If experiences underlie the first person privacy - how can we claim to be able to design them for someone else?

    Maybe studying philosophy for several years got me a little picky about terminology, but I consider this worth a thought.

    So if we come to the conclusion that it would not be possible to “design a user(s) experience” would this whole UX Design thinking still make sense?

    The Boundaries of UX Design

    It still would! No question that there are aspects in the way customers interfere with our software that we can design pretty well (even if might not be their experience). Let’s take the individual touch points of a customer journey and we will find many ways where we can influence or at least ease the contact of a user with our product. The ways we send them, what we show them, how we address them. We can design how the interface looks and run user tests to gather insights on their individual experiences and judgements.

    Users Test with only 5 users can already help to narrow down most of the major UX issues of our Apps. We can test, design and optimize continuously - and we should do so - but in the end we are still building a one fits all (or at least as much as possible) solution. In designing a product as in statistics in general - we will always have to face dropouts in form of users that will just do the opposite of what we expect them to do. Or users that expected something different. Plus they will probably not experience the exact same as others. And there is really nothing we can change about that.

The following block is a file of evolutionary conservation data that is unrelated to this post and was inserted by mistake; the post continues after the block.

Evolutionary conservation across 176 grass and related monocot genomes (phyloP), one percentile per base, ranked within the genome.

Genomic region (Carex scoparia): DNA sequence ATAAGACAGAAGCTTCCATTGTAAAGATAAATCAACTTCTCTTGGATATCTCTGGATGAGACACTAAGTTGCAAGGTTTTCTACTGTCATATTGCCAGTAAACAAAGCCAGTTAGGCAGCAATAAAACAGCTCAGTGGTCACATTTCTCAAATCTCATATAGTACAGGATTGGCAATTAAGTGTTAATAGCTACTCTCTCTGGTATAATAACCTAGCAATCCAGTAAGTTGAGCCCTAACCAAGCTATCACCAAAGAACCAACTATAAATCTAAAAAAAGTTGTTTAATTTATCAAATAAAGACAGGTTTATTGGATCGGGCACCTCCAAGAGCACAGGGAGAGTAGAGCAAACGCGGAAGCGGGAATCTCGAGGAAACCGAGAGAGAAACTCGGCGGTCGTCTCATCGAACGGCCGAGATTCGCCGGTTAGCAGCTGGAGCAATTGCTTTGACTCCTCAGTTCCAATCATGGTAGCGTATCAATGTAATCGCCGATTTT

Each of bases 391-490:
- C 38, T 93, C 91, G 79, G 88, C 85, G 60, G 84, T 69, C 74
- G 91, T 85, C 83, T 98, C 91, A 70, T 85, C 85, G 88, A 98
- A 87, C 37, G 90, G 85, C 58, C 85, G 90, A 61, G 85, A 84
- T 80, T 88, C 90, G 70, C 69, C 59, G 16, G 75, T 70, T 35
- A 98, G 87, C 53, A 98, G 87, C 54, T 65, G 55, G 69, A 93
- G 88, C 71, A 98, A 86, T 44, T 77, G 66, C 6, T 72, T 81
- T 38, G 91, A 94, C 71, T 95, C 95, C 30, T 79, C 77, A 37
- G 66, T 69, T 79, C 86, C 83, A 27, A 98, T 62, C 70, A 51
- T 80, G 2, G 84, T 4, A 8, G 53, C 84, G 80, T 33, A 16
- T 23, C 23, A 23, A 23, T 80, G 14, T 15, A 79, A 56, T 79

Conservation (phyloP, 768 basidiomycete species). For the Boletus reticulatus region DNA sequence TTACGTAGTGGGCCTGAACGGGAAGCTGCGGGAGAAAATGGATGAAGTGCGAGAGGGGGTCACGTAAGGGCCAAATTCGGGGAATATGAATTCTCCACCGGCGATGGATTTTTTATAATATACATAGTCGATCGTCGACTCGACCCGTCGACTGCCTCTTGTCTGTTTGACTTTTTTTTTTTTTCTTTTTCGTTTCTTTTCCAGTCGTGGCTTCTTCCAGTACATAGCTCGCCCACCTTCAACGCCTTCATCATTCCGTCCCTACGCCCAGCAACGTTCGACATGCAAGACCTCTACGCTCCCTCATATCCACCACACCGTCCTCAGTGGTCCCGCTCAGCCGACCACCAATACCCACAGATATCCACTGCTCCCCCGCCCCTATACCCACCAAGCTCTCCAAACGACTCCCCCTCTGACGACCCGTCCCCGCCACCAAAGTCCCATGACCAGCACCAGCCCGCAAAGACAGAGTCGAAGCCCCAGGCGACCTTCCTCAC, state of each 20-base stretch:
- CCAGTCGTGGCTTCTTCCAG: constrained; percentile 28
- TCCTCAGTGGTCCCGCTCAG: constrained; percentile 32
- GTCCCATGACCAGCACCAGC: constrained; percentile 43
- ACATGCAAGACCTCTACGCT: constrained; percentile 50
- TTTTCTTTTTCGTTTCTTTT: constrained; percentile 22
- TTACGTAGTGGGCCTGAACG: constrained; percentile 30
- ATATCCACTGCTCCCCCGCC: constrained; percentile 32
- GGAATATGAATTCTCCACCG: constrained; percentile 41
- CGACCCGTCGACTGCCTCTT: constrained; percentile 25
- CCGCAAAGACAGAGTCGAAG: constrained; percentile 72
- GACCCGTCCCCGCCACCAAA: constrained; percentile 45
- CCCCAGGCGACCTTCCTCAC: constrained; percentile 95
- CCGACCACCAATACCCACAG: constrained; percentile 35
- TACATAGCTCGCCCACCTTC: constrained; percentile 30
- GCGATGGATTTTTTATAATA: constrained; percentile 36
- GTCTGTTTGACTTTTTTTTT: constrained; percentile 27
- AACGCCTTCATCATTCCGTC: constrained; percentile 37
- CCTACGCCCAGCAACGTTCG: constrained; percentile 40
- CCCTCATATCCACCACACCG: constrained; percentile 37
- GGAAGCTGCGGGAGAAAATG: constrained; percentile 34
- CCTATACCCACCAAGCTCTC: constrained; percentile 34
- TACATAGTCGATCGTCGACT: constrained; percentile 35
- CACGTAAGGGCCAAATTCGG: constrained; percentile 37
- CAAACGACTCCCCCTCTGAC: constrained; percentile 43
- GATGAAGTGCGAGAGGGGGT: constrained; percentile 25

Conclusion

    UX is a very broad field that unites a variety of different disciplines under its banners. All of them help us building tools, apps and products that are meant to be helping the user by making their live easier. They should be easy to understand and fun to use.

    But we should not go that far to consider us, as UX Designers, being the ones who determine how users will act or what they will feel by using our software. UX Design is one of many services in customer happiness. It is “customer centered thinking” which has been around for decades.

    As UX Designers we are not designing experiences - we are designing in order to provide a product where the experience of interaction is as positive as possible for as many people a possible - and this is how we should think about UX Design.

    This is not only a different awareness of the terminology and its reception - it is also (maybe mainly) a change in our mindset. It will enable us to act and design really user centered (in opposition to theory-, self- or design-centered). It may lead us to situations where user tests disprove our theories or assumptions, but the outcome will be a product that is known to be usable before we even ship it. The earlier we hand our product to users and check their actual feedback, the earlier we will find flaws in our concepts and designs.

    This way we will hopefully never end up telling someone “You are holding it wrong!”, but build products that work intuitionally for the people using them. And this is what we all should want if we consider ourselves UX Designers.